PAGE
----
The listing price, as agreed to between the realtor and the seller, reflects what they believe is the current market value. This listing price in our current climate should not be too high or there is no activity. This can especially be harmful for short sales when a foreclosure is pending.
With a short sale, the listing price is extremely important. The listing price needs to be part of an overall short sale strategy. One important factor is how delinquent the seller is with their loan payments. Another factor is whether a foreclosure is pending. Finally, the short sale lender may not want the initial listing price to be too low.
One thing to remember is that a contract at a “full price” offer does not necessarily mean a successful short sale. Unfortunately, the short sale lender will obtain their own opinion as to the value of the property. This opinion will be in the form of either an appraisal or a BPO (broker price opinion).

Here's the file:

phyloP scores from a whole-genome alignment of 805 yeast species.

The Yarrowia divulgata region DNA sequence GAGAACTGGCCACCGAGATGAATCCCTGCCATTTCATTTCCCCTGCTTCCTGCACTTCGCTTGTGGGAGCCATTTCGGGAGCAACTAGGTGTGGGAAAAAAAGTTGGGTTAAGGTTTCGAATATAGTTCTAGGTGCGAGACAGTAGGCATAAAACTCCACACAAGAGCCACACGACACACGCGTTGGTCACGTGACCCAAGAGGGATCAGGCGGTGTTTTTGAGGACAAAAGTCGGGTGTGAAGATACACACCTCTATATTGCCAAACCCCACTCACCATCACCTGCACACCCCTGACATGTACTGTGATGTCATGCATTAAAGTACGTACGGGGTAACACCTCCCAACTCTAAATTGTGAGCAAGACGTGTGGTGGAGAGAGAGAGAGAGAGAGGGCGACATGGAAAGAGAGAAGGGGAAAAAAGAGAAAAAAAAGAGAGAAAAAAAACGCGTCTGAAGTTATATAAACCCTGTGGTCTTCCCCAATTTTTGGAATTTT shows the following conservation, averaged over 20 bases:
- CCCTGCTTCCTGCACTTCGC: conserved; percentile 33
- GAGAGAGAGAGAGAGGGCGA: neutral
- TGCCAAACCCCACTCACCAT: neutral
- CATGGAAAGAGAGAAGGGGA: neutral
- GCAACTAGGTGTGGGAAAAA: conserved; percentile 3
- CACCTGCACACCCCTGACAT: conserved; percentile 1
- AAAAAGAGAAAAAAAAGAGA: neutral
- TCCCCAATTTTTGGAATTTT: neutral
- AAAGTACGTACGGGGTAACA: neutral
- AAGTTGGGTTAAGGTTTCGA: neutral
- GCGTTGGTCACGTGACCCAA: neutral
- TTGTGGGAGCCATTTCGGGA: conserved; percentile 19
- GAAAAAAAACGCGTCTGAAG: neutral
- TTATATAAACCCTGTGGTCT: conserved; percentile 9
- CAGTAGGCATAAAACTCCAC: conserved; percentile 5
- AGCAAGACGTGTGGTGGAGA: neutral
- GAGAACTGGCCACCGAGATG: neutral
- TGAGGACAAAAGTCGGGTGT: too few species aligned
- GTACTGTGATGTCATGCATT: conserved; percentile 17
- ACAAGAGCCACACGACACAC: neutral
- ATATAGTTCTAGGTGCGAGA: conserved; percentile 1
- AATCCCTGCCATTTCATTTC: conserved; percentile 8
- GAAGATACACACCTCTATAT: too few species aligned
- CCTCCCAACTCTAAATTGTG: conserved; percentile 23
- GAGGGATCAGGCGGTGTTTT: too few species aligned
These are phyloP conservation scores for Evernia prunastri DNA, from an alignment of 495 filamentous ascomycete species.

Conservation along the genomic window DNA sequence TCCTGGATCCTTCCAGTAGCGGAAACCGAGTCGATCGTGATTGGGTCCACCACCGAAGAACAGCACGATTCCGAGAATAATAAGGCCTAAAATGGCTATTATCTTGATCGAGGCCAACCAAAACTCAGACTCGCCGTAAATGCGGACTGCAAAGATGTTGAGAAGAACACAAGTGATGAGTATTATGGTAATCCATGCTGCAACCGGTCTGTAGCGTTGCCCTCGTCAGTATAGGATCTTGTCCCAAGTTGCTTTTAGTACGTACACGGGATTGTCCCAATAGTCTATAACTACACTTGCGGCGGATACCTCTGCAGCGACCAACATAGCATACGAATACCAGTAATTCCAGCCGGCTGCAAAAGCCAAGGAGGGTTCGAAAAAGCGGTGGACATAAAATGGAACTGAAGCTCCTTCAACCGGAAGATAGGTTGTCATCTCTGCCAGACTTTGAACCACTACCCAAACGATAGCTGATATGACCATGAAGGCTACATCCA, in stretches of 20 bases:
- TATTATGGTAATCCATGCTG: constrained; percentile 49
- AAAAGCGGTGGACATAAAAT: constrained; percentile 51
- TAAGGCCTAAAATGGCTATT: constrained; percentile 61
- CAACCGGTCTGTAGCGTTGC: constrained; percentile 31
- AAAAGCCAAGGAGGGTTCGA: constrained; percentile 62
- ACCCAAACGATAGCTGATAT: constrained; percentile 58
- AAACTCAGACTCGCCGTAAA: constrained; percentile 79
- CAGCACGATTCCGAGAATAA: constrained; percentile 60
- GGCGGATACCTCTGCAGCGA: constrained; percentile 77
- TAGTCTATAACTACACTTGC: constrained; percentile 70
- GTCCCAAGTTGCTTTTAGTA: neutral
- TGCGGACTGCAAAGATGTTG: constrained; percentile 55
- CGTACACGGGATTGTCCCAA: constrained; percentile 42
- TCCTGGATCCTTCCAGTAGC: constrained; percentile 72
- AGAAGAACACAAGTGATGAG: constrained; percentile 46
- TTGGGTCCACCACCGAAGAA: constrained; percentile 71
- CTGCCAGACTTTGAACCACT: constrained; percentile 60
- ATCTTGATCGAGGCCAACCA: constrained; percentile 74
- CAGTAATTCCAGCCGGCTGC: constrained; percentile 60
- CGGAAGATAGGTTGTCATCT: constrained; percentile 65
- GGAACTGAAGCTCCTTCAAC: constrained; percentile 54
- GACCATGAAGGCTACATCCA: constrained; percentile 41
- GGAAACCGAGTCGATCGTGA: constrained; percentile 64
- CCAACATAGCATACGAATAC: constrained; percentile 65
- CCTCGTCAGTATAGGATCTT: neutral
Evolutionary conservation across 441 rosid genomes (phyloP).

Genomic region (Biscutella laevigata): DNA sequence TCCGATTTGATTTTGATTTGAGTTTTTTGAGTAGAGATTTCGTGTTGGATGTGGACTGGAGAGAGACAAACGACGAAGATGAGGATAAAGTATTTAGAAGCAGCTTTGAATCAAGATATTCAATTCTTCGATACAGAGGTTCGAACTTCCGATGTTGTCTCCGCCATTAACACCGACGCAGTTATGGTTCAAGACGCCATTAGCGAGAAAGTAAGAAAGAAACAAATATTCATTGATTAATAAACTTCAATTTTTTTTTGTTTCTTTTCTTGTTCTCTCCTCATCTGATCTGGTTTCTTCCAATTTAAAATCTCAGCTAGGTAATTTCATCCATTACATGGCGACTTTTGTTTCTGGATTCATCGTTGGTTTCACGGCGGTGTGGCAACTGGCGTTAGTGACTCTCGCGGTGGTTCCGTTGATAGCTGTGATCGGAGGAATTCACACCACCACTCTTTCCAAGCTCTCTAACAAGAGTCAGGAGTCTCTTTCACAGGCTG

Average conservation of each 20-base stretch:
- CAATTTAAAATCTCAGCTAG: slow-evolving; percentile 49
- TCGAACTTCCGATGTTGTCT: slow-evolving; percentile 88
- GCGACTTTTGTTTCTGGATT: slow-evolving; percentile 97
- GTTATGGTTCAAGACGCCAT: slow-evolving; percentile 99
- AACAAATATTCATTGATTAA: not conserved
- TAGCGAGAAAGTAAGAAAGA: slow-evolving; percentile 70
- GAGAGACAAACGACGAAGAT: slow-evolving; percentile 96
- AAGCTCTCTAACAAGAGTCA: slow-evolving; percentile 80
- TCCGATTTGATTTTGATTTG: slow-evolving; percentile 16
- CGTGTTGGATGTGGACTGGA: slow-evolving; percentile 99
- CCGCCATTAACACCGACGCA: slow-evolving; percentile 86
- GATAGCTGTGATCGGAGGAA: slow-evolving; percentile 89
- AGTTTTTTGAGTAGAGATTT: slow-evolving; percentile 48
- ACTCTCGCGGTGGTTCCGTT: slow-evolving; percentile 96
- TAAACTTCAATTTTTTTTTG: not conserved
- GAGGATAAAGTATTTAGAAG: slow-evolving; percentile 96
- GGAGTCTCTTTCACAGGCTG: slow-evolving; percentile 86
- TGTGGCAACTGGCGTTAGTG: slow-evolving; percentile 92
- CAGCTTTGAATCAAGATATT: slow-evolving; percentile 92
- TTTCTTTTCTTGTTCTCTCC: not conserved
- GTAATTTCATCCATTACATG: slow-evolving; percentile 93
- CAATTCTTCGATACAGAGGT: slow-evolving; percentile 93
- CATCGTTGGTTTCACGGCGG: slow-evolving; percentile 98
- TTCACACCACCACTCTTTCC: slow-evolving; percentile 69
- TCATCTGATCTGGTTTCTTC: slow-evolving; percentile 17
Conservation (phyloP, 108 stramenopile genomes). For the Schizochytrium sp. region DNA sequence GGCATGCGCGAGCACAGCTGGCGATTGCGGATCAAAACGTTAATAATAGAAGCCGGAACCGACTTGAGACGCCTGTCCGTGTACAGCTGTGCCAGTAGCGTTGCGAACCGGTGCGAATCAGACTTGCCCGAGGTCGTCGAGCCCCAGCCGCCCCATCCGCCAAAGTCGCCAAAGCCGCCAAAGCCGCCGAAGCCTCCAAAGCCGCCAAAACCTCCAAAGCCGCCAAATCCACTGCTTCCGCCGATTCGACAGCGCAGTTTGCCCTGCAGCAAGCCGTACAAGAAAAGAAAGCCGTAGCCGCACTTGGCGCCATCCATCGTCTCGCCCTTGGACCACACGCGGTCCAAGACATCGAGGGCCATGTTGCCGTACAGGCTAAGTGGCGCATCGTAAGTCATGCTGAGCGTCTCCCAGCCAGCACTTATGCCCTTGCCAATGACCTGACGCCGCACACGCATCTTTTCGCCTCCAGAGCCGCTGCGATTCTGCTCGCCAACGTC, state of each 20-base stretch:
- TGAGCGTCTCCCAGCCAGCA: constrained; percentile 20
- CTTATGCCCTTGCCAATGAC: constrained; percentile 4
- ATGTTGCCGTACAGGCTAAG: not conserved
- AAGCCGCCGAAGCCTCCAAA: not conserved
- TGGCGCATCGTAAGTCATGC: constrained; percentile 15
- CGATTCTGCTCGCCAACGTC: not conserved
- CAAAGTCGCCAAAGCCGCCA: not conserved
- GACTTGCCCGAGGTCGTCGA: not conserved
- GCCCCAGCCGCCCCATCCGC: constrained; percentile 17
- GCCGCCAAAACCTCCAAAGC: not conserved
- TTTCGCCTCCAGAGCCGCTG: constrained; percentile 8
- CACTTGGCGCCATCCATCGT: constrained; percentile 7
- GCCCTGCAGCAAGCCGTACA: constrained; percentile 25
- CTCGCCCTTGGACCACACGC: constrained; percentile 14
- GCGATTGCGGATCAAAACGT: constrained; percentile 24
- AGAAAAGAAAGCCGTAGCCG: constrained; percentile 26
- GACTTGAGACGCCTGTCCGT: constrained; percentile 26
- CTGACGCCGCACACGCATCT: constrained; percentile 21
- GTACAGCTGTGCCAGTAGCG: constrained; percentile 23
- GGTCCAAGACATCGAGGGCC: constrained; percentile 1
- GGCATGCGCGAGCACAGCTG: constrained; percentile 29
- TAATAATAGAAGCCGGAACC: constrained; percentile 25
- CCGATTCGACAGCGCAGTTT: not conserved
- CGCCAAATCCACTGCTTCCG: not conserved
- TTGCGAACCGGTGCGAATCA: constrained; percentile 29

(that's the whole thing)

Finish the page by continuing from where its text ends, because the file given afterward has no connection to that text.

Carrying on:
If the lender’s BPO is significantly higher than the contract price, then the short sale will probably not be approved. Should an unrealistic BPO cause such a problem, there are methods of challenging the value, but it is an uphill battle.
There are some short sale lenders, which if given enough advance notice, will predetermine what listing price they will approve. FHA and some lenders which claim they allow a HAFA (Home Affordable Foreclosure Alternative) Short Sale may pre-approve a listing price.